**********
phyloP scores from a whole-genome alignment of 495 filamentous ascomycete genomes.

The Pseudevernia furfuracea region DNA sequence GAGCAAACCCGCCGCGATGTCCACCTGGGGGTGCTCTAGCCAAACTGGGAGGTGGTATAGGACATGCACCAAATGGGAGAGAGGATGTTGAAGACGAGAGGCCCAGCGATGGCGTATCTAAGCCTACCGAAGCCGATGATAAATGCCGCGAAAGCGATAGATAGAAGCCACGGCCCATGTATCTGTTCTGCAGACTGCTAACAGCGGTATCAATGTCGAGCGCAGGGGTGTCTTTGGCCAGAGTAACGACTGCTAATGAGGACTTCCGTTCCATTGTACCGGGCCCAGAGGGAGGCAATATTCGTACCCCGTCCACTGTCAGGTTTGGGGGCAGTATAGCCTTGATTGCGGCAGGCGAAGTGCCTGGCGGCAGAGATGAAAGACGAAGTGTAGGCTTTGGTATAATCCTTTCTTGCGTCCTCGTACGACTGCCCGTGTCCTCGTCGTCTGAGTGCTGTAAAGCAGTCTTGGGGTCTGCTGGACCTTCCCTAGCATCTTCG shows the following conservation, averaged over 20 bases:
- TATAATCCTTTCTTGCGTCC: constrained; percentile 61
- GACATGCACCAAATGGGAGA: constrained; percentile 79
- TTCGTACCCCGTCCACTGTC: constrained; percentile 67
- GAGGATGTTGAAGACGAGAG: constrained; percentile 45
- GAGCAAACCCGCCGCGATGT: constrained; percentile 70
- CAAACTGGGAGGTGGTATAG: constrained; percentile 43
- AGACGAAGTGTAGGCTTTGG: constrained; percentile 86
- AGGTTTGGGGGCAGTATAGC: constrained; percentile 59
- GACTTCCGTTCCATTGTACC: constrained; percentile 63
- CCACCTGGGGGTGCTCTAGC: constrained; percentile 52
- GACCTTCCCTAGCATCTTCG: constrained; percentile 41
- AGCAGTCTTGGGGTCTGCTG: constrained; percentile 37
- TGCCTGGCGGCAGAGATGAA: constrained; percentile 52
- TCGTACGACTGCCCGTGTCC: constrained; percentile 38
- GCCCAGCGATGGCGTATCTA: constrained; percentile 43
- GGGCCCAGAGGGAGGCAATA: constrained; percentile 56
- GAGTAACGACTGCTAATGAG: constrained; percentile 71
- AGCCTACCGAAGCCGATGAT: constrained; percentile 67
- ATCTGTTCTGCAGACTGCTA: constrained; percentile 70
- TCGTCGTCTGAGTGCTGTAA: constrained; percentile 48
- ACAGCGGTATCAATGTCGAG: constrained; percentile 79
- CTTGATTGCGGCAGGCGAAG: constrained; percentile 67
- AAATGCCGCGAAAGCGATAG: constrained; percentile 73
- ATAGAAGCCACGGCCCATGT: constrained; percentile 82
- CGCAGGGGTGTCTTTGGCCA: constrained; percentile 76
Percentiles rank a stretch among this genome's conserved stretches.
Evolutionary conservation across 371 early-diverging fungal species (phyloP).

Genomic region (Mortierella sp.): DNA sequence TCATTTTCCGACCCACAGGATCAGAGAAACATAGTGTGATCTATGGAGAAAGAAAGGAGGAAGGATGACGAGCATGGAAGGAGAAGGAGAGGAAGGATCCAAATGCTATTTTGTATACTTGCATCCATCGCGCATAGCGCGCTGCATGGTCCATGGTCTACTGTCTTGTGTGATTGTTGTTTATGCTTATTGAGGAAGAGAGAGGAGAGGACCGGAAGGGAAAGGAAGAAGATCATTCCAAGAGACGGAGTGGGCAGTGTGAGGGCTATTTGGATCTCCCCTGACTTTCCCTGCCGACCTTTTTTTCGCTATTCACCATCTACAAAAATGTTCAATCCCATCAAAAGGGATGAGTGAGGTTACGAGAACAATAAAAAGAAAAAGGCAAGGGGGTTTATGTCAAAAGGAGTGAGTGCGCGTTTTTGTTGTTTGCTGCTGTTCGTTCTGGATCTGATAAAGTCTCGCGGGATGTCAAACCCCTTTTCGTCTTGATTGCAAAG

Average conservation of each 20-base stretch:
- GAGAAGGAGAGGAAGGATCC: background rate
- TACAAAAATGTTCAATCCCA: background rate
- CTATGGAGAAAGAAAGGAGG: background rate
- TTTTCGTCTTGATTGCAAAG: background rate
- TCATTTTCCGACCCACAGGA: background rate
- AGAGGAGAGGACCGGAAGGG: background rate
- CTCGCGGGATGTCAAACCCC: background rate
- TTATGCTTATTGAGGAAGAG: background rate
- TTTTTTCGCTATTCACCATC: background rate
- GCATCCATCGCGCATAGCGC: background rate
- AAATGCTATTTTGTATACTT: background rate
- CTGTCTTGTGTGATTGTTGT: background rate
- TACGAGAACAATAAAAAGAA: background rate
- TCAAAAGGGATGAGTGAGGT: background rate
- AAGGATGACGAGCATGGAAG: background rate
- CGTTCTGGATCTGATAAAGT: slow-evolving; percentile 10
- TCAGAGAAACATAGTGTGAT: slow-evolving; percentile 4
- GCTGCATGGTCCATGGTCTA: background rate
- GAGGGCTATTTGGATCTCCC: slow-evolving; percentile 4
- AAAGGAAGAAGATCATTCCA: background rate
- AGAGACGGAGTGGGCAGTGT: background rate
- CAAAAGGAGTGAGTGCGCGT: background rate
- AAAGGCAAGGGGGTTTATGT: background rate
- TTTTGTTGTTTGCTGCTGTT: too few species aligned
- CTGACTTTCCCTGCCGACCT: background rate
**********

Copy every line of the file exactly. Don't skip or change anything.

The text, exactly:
phyloP scores from a whole-genome alignment of 495 filamentous ascomycete genomes.

The Pseudevernia furfuracea region DNA sequence GAGCAAACCCGCCGCGATGTCCACCTGGGGGTGCTCTAGCCAAACTGGGAGGTGGTATAGGACATGCACCAAATGGGAGAGAGGATGTTGAAGACGAGAGGCCCAGCGATGGCGTATCTAAGCCTACCGAAGCCGATGATAAATGCCGCGAAAGCGATAGATAGAAGCCACGGCCCATGTATCTGTTCTGCAGACTGCTAACAGCGGTATCAATGTCGAGCGCAGGGGTGTCTTTGGCCAGAGTAACGACTGCTAATGAGGACTTCCGTTCCATTGTACCGGGCCCAGAGGGAGGCAATATTCGTACCCCGTCCACTGTCAGGTTTGGGGGCAGTATAGCCTTGATTGCGGCAGGCGAAGTGCCTGGCGGCAGAGATGAAAGACGAAGTGTAGGCTTTGGTATAATCCTTTCTTGCGTCCTCGTACGACTGCCCGTGTCCTCGTCGTCTGAGTGCTGTAAAGCAGTCTTGGGGTCTGCTGGACCTTCCCTAGCATCTTCG shows the following conservation, averaged over 20 bases:
- TATAATCCTTTCTTGCGTCC: constrained; percentile 61
- GACATGCACCAAATGGGAGA: constrained; percentile 79
- TTCGTACCCCGTCCACTGTC: constrained; percentile 67
- GAGGATGTTGAAGACGAGAG: constrained; percentile 45
- GAGCAAACCCGCCGCGATGT: constrained; percentile 70
- CAAACTGGGAGGTGGTATAG: constrained; percentile 43
- AGACGAAGTGTAGGCTTTGG: constrained; percentile 86
- AGGTTTGGGGGCAGTATAGC: constrained; percentile 59
- GACTTCCGTTCCATTGTACC: constrained; percentile 63
- CCACCTGGGGGTGCTCTAGC: constrained; percentile 52
- GACCTTCCCTAGCATCTTCG: constrained; percentile 41
- AGCAGTCTTGGGGTCTGCTG: constrained; percentile 37
- TGCCTGGCGGCAGAGATGAA: constrained; percentile 52
- TCGTACGACTGCCCGTGTCC: constrained; percentile 38
- GCCCAGCGATGGCGTATCTA: constrained; percentile 43
- GGGCCCAGAGGGAGGCAATA: constrained; percentile 56
- GAGTAACGACTGCTAATGAG: constrained; percentile 71
- AGCCTACCGAAGCCGATGAT: constrained; percentile 67
- ATCTGTTCTGCAGACTGCTA: constrained; percentile 70
- TCGTCGTCTGAGTGCTGTAA: constrained; percentile 48
- ACAGCGGTATCAATGTCGAG: constrained; percentile 79
- CTTGATTGCGGCAGGCGAAG: constrained; percentile 67
- AAATGCCGCGAAAGCGATAG: constrained; percentile 73
- ATAGAAGCCACGGCCCATGT: constrained; percentile 82
- CGCAGGGGTGTCTTTGGCCA: constrained; percentile 76
Percentiles rank a stretch among this genome's conserved stretches.
Evolutionary conservation across 371 early-diverging fungal species (phyloP).

Genomic region (Mortierella sp.): DNA sequence TCATTTTCCGACCCACAGGATCAGAGAAACATAGTGTGATCTATGGAGAAAGAAAGGAGGAAGGATGACGAGCATGGAAGGAGAAGGAGAGGAAGGATCCAAATGCTATTTTGTATACTTGCATCCATCGCGCATAGCGCGCTGCATGGTCCATGGTCTACTGTCTTGTGTGATTGTTGTTTATGCTTATTGAGGAAGAGAGAGGAGAGGACCGGAAGGGAAAGGAAGAAGATCATTCCAAGAGACGGAGTGGGCAGTGTGAGGGCTATTTGGATCTCCCCTGACTTTCCCTGCCGACCTTTTTTTCGCTATTCACCATCTACAAAAATGTTCAATCCCATCAAAAGGGATGAGTGAGGTTACGAGAACAATAAAAAGAAAAAGGCAAGGGGGTTTATGTCAAAAGGAGTGAGTGCGCGTTTTTGTTGTTTGCTGCTGTTCGTTCTGGATCTGATAAAGTCTCGCGGGATGTCAAACCCCTTTTCGTCTTGATTGCAAAG

Average conservation of each 20-base stretch:
- GAGAAGGAGAGGAAGGATCC: background rate
- TACAAAAATGTTCAATCCCA: background rate
- CTATGGAGAAAGAAAGGAGG: background rate
- TTTTCGTCTTGATTGCAAAG: background rate
- TCATTTTCCGACCCACAGGA: background rate
- AGAGGAGAGGACCGGAAGGG: background rate
- CTCGCGGGATGTCAAACCCC: background rate
- TTATGCTTATTGAGGAAGAG: background rate
- TTTTTTCGCTATTCACCATC: background rate
- GCATCCATCGCGCATAGCGC: background rate
- AAATGCTATTTTGTATACTT: background rate
- CTGTCTTGTGTGATTGTTGT: background rate
- TACGAGAACAATAAAAAGAA: background rate
- TCAAAAGGGATGAGTGAGGT: background rate
- AAGGATGACGAGCATGGAAG: background rate
- CGTTCTGGATCTGATAAAGT: slow-evolving; percentile 10
- TCAGAGAAACATAGTGTGAT: slow-evolving; percentile 4
- GCTGCATGGTCCATGGTCTA: background rate
- GAGGGCTATTTGGATCTCCC: slow-evolving; percentile 4
- AAAGGAAGAAGATCATTCCA: background rate
- AGAGACGGAGTGGGCAGTGT: background rate
- CAAAAGGAGTGAGTGCGCGT: background rate
- AAAGGCAAGGGGGTTTATGT: background rate
- TTTTGTTGTTTGCTGCTGTT: too few species aligned
- CTGACTTTCCCTGCCGACCT: background rate